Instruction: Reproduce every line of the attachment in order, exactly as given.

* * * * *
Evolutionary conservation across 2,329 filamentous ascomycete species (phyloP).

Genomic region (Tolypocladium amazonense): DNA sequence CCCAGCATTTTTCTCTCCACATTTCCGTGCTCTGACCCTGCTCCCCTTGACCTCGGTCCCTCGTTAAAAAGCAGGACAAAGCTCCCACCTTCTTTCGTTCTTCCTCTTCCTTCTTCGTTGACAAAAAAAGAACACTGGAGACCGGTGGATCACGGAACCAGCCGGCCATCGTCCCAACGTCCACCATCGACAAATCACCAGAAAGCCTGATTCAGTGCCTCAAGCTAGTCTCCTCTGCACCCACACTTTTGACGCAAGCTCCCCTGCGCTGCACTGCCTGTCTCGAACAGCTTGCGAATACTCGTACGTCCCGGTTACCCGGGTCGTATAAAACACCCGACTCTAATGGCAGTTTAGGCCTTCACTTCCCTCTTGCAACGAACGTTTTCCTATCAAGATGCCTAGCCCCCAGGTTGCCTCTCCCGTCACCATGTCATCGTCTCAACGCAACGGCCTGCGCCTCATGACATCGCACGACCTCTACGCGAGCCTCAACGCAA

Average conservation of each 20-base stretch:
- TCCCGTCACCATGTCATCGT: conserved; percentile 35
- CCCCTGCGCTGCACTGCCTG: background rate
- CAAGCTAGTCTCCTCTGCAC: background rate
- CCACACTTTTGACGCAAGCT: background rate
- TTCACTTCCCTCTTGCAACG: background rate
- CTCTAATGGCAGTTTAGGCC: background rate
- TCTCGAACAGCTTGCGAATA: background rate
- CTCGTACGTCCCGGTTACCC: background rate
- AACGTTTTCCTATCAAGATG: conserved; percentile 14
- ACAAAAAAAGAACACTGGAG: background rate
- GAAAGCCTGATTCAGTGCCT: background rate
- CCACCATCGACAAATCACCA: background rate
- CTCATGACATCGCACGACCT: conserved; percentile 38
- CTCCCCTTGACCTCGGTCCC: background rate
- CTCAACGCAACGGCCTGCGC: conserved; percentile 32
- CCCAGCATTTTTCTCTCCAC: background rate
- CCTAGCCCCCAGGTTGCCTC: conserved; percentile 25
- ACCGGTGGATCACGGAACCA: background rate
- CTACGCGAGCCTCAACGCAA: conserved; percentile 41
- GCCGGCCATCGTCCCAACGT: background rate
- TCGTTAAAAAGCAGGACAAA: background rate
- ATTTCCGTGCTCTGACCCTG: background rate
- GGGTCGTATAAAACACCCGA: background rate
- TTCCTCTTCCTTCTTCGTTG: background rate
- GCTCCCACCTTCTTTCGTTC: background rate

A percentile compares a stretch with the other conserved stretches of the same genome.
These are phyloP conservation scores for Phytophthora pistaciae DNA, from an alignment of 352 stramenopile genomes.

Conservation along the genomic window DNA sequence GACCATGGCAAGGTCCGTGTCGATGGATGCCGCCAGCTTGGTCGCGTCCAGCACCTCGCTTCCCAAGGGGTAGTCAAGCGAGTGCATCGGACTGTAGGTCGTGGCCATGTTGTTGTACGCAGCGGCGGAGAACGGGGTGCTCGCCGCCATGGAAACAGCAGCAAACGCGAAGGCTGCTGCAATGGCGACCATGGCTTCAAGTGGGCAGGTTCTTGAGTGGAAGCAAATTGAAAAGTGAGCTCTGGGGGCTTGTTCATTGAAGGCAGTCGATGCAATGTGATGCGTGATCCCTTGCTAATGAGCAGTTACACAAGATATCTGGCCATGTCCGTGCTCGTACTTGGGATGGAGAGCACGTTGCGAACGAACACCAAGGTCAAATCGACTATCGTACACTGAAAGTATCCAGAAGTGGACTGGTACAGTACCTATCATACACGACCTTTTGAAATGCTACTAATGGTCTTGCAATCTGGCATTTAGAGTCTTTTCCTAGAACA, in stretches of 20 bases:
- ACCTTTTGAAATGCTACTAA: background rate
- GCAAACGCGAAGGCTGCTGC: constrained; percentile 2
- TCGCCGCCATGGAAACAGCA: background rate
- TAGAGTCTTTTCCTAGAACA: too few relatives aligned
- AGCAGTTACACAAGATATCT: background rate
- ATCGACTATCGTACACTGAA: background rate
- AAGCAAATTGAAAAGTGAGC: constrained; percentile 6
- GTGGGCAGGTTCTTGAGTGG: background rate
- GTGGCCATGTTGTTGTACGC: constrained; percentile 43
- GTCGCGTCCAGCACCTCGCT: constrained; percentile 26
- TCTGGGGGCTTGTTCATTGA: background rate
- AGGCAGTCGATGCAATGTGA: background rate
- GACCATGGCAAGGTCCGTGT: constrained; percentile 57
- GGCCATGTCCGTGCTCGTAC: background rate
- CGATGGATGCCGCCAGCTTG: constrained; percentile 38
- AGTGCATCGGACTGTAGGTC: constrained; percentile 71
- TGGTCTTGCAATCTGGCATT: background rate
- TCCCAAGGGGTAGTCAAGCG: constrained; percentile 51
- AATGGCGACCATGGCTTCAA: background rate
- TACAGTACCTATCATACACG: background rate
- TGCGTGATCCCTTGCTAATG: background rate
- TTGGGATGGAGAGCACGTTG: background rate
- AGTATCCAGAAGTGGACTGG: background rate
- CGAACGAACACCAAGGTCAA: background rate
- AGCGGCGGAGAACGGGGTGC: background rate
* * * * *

Evolutionary conservation across 2,329 filamentous ascomycete species (phyloP).

Genomic region (Tolypocladium amazonense): DNA sequence CCCAGCATTTTTCTCTCCACATTTCCGTGCTCTGACCCTGCTCCCCTTGACCTCGGTCCCTCGTTAAAAAGCAGGACAAAGCTCCCACCTTCTTTCGTTCTTCCTCTTCCTTCTTCGTTGACAAAAAAAGAACACTGGAGACCGGTGGATCACGGAACCAGCCGGCCATCGTCCCAACGTCCACCATCGACAAATCACCAGAAAGCCTGATTCAGTGCCTCAAGCTAGTCTCCTCTGCACCCACACTTTTGACGCAAGCTCCCCTGCGCTGCACTGCCTGTCTCGAACAGCTTGCGAATACTCGTACGTCCCGGTTACCCGGGTCGTATAAAACACCCGACTCTAATGGCAGTTTAGGCCTTCACTTCCCTCTTGCAACGAACGTTTTCCTATCAAGATGCCTAGCCCCCAGGTTGCCTCTCCCGTCACCATGTCATCGTCTCAACGCAACGGCCTGCGCCTCATGACATCGCACGACCTCTACGCGAGCCTCAACGCAA

Average conservation of each 20-base stretch:
- TCCCGTCACCATGTCATCGT: conserved; percentile 35
- CCCCTGCGCTGCACTGCCTG: background rate
- CAAGCTAGTCTCCTCTGCAC: background rate
- CCACACTTTTGACGCAAGCT: background rate
- TTCACTTCCCTCTTGCAACG: background rate
- CTCTAATGGCAGTTTAGGCC: background rate
- TCTCGAACAGCTTGCGAATA: background rate
- CTCGTACGTCCCGGTTACCC: background rate
- AACGTTTTCCTATCAAGATG: conserved; percentile 14
- ACAAAAAAAGAACACTGGAG: background rate
- GAAAGCCTGATTCAGTGCCT: background rate
- CCACCATCGACAAATCACCA: background rate
- CTCATGACATCGCACGACCT: conserved; percentile 38
- CTCCCCTTGACCTCGGTCCC: background rate
- CTCAACGCAACGGCCTGCGC: conserved; percentile 32
- CCCAGCATTTTTCTCTCCAC: background rate
- CCTAGCCCCCAGGTTGCCTC: conserved; percentile 25
- ACCGGTGGATCACGGAACCA: background rate
- CTACGCGAGCCTCAACGCAA: conserved; percentile 41
- GCCGGCCATCGTCCCAACGT: background rate
- TCGTTAAAAAGCAGGACAAA: background rate
- ATTTCCGTGCTCTGACCCTG: background rate
- GGGTCGTATAAAACACCCGA: background rate
- TTCCTCTTCCTTCTTCGTTG: background rate
- GCTCCCACCTTCTTTCGTTC: background rate

A percentile compares a stretch with the other conserved stretches of the same genome.
These are phyloP conservation scores for Phytophthora pistaciae DNA, from an alignment of 352 stramenopile genomes.

Conservation along the genomic window DNA sequence GACCATGGCAAGGTCCGTGTCGATGGATGCCGCCAGCTTGGTCGCGTCCAGCACCTCGCTTCCCAAGGGGTAGTCAAGCGAGTGCATCGGACTGTAGGTCGTGGCCATGTTGTTGTACGCAGCGGCGGAGAACGGGGTGCTCGCCGCCATGGAAACAGCAGCAAACGCGAAGGCTGCTGCAATGGCGACCATGGCTTCAAGTGGGCAGGTTCTTGAGTGGAAGCAAATTGAAAAGTGAGCTCTGGGGGCTTGTTCATTGAAGGCAGTCGATGCAATGTGATGCGTGATCCCTTGCTAATGAGCAGTTACACAAGATATCTGGCCATGTCCGTGCTCGTACTTGGGATGGAGAGCACGTTGCGAACGAACACCAAGGTCAAATCGACTATCGTACACTGAAAGTATCCAGAAGTGGACTGGTACAGTACCTATCATACACGACCTTTTGAAATGCTACTAATGGTCTTGCAATCTGGCATTTAGAGTCTTTTCCTAGAACA, in stretches of 20 bases:
- ACCTTTTGAAATGCTACTAA: background rate
- GCAAACGCGAAGGCTGCTGC: constrained; percentile 2
- TCGCCGCCATGGAAACAGCA: background rate
- TAGAGTCTTTTCCTAGAACA: too few relatives aligned
- AGCAGTTACACAAGATATCT: background rate
- ATCGACTATCGTACACTGAA: background rate
- AAGCAAATTGAAAAGTGAGC: constrained; percentile 6
- GTGGGCAGGTTCTTGAGTGG: background rate
- GTGGCCATGTTGTTGTACGC: constrained; percentile 43
- GTCGCGTCCAGCACCTCGCT: constrained; percentile 26
- TCTGGGGGCTTGTTCATTGA: background rate
- AGGCAGTCGATGCAATGTGA: background rate
- GACCATGGCAAGGTCCGTGT: constrained; percentile 57
- GGCCATGTCCGTGCTCGTAC: background rate
- CGATGGATGCCGCCAGCTTG: constrained; percentile 38
- AGTGCATCGGACTGTAGGTC: constrained; percentile 71
- TGGTCTTGCAATCTGGCATT: background rate
- TCCCAAGGGGTAGTCAAGCG: constrained; percentile 51
- AATGGCGACCATGGCTTCAA: background rate
- TACAGTACCTATCATACACG: background rate
- TGCGTGATCCCTTGCTAATG: background rate
- TTGGGATGGAGAGCACGTTG: background rate
- AGTATCCAGAAGTGGACTGG: background rate
- CGAACGAACACCAAGGTCAA: background rate
- AGCGGCGGAGAACGGGGTGC: background rate